Holding it Together
You might not think twice about an invention that is arguably one of the most important parts of your wardrobe. It has evolved over time, but its importance has remained unchanged. No pair of athletic shoes is complete without a pair of them and learning to tie them is a childhood milestone.
According to the website “How Products are Made” (madehow.com), “The history of shoelaces is inextricably bound with the history of the shoe and how it was secured and designed in different eras and cultures.”
From the earliest recorded times until now, shoes have evolved and could not have functioned without shoelaces. First made of leather, manufacturers started using textured polyester, spun polyester, nylon, and polypropylene. However, madehow.com says leather shoelaces have stood the test of time: “Shoes of the Middle Ages are less frequently found in excavations than those of the Romans, perhaps because the sturdy leather of the Roman sandal seems to defy deterioration.”
There are a variety of leathers used for shoelaces. ALD features the following shoelaces in these three types, listed in order of strength:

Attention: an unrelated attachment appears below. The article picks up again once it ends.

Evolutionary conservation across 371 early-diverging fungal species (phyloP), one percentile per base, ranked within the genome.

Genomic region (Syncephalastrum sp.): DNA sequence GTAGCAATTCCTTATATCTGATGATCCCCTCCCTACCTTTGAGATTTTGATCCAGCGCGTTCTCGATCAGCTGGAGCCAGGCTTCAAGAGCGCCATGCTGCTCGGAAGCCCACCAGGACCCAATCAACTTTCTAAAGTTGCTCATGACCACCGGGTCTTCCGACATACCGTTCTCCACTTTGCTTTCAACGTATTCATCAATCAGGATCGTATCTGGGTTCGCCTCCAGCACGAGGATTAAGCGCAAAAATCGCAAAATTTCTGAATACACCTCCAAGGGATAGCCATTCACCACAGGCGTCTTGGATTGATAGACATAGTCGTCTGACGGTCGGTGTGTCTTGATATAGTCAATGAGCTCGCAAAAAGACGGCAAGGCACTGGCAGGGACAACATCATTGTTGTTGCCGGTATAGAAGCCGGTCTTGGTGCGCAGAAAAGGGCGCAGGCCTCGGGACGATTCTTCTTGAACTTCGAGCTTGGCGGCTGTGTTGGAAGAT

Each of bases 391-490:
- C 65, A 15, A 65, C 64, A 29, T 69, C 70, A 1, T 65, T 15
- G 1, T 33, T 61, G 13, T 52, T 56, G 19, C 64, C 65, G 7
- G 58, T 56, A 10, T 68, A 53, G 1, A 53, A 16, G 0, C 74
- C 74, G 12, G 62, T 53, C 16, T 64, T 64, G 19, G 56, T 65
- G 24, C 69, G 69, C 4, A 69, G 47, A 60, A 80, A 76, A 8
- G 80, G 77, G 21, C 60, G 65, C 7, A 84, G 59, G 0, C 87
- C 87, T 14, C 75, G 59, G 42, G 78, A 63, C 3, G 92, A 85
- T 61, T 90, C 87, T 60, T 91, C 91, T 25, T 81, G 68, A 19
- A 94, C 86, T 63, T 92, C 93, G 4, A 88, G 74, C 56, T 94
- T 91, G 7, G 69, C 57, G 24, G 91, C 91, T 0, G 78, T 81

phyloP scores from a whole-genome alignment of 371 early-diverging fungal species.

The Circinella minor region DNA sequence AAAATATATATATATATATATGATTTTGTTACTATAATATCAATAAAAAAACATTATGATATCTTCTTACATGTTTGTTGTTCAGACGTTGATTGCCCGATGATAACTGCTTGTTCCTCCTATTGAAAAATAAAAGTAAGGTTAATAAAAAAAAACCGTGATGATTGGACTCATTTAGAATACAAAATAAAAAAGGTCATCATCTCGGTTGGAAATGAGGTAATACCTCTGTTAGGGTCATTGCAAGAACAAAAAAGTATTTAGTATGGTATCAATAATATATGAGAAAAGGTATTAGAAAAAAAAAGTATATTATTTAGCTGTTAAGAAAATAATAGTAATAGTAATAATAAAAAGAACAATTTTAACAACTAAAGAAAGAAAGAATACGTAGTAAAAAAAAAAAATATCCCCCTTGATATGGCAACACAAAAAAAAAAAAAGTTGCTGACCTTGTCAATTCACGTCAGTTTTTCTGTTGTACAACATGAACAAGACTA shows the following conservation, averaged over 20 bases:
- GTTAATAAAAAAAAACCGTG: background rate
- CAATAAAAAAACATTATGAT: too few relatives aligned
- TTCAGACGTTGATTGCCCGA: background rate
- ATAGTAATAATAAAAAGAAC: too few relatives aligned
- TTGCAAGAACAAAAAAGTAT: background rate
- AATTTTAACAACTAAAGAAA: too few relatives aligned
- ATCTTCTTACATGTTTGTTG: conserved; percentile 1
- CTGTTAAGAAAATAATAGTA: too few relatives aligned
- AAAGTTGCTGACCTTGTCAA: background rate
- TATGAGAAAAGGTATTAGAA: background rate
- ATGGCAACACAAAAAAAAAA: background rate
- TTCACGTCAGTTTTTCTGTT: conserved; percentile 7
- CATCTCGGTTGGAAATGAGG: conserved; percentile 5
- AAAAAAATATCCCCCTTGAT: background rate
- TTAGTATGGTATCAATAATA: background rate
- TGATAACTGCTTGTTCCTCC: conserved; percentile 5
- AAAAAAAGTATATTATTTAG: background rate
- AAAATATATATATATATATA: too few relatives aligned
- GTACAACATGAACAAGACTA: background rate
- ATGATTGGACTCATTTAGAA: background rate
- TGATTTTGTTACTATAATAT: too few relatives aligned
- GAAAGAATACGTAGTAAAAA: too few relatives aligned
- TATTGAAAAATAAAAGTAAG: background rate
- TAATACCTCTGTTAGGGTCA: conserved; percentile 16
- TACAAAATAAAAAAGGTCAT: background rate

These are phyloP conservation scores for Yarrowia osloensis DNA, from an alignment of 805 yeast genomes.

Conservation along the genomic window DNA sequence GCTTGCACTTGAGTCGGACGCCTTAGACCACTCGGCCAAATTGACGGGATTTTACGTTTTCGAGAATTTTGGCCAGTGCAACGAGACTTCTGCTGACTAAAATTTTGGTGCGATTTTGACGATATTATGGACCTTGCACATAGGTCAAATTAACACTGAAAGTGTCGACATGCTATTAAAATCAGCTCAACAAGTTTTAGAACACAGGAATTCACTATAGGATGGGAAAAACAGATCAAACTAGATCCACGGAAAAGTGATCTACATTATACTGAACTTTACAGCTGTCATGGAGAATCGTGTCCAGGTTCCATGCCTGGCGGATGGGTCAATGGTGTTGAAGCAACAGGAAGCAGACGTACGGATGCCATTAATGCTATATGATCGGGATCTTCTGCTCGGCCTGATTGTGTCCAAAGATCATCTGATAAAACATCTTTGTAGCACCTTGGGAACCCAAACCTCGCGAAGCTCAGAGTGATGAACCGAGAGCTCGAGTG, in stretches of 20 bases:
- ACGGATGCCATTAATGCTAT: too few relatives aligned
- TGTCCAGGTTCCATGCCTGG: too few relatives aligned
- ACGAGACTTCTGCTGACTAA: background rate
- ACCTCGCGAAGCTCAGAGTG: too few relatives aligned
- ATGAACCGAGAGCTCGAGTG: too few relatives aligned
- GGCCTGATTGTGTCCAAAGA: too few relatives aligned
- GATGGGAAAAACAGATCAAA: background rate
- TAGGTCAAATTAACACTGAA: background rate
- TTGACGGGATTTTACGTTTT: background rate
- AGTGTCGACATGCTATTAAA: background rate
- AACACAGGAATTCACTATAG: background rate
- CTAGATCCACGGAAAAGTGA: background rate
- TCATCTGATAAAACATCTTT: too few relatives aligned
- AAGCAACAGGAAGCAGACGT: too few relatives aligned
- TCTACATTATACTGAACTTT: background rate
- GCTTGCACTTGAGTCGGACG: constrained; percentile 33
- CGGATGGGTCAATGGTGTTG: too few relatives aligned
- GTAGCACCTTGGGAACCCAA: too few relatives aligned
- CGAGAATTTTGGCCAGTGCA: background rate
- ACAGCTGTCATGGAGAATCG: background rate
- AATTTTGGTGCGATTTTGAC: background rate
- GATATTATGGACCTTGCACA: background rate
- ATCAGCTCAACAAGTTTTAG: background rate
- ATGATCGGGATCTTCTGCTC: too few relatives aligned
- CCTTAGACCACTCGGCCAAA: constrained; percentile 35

• Chrome – Chrome tanned leather is soft and fairly water-resistant, making it a good choice for shoes that may be subjected to heat or humidity. It can be used to produce a wide variety of colors that show very little color change over time.
• Burgundy – Burgundy is durable tanned leather. This attractive leather has a yellow center. Often used for saddle strings, bull whips and cinches, its strength and pliability makes it a great material for shoelaces. Firmer and more dense than chrome-tanned laces, alum laces can be used for work boots.
• Cougar – Cougar rawhide laces are perfect for any footwear that sees a lot of outdoor use. Work boots need thick, uniform and heavy laces. Cougar rawhide brings that durability.